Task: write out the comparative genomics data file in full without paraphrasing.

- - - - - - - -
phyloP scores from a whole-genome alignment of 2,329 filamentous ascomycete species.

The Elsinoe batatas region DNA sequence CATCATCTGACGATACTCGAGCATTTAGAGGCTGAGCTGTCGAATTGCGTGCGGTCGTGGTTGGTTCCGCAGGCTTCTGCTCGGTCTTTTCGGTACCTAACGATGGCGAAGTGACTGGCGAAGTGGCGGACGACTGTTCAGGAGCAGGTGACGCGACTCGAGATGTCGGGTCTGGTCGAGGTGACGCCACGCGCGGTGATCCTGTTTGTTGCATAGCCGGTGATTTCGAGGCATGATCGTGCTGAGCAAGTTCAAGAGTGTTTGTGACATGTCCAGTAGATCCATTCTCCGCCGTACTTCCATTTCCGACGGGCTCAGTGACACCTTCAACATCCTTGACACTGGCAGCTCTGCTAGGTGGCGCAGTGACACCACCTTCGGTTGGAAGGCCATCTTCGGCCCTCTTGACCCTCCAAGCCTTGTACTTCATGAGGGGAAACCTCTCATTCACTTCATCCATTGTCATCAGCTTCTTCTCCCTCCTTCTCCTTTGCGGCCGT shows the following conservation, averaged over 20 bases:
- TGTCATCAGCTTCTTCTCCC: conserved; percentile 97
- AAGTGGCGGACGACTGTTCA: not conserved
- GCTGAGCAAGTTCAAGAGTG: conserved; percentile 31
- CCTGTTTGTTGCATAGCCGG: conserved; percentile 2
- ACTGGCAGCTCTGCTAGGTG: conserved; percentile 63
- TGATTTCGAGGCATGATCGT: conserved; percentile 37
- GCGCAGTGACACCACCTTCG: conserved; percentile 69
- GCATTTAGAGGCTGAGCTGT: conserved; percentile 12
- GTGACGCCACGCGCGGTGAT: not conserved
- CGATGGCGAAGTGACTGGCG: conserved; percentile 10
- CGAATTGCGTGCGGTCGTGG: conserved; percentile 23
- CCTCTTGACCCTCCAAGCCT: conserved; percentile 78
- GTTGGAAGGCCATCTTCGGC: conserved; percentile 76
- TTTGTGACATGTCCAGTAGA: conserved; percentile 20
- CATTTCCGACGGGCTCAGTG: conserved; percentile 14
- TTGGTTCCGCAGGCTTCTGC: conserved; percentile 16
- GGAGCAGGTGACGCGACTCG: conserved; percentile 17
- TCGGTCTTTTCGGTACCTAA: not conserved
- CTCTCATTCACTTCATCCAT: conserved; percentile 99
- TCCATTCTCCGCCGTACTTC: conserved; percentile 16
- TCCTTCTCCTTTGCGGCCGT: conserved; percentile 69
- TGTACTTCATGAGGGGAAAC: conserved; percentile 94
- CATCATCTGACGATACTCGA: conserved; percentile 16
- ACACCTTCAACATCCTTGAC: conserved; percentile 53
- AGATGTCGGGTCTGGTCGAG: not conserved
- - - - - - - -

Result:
phyloP scores from a whole-genome alignment of 2,329 filamentous ascomycete species.

The Elsinoe batatas region DNA sequence CATCATCTGACGATACTCGAGCATTTAGAGGCTGAGCTGTCGAATTGCGTGCGGTCGTGGTTGGTTCCGCAGGCTTCTGCTCGGTCTTTTCGGTACCTAACGATGGCGAAGTGACTGGCGAAGTGGCGGACGACTGTTCAGGAGCAGGTGACGCGACTCGAGATGTCGGGTCTGGTCGAGGTGACGCCACGCGCGGTGATCCTGTTTGTTGCATAGCCGGTGATTTCGAGGCATGATCGTGCTGAGCAAGTTCAAGAGTGTTTGTGACATGTCCAGTAGATCCATTCTCCGCCGTACTTCCATTTCCGACGGGCTCAGTGACACCTTCAACATCCTTGACACTGGCAGCTCTGCTAGGTGGCGCAGTGACACCACCTTCGGTTGGAAGGCCATCTTCGGCCCTCTTGACCCTCCAAGCCTTGTACTTCATGAGGGGAAACCTCTCATTCACTTCATCCATTGTCATCAGCTTCTTCTCCCTCCTTCTCCTTTGCGGCCGT shows the following conservation, averaged over 20 bases:
- TGTCATCAGCTTCTTCTCCC: conserved; percentile 97
- AAGTGGCGGACGACTGTTCA: not conserved
- GCTGAGCAAGTTCAAGAGTG: conserved; percentile 31
- CCTGTTTGTTGCATAGCCGG: conserved; percentile 2
- ACTGGCAGCTCTGCTAGGTG: conserved; percentile 63
- TGATTTCGAGGCATGATCGT: conserved; percentile 37
- GCGCAGTGACACCACCTTCG: conserved; percentile 69
- GCATTTAGAGGCTGAGCTGT: conserved; percentile 12
- GTGACGCCACGCGCGGTGAT: not conserved
- CGATGGCGAAGTGACTGGCG: conserved; percentile 10
- CGAATTGCGTGCGGTCGTGG: conserved; percentile 23
- CCTCTTGACCCTCCAAGCCT: conserved; percentile 78
- GTTGGAAGGCCATCTTCGGC: conserved; percentile 76
- TTTGTGACATGTCCAGTAGA: conserved; percentile 20
- CATTTCCGACGGGCTCAGTG: conserved; percentile 14
- TTGGTTCCGCAGGCTTCTGC: conserved; percentile 16
- GGAGCAGGTGACGCGACTCG: conserved; percentile 17
- TCGGTCTTTTCGGTACCTAA: not conserved
- CTCTCATTCACTTCATCCAT: conserved; percentile 99
- TCCATTCTCCGCCGTACTTC: conserved; percentile 16
- TCCTTCTCCTTTGCGGCCGT: conserved; percentile 69
- TGTACTTCATGAGGGGAAAC: conserved; percentile 94
- CATCATCTGACGATACTCGA: conserved; percentile 16
- ACACCTTCAACATCCTTGAC: conserved; percentile 53
- AGATGTCGGGTCTGGTCGAG: not conserved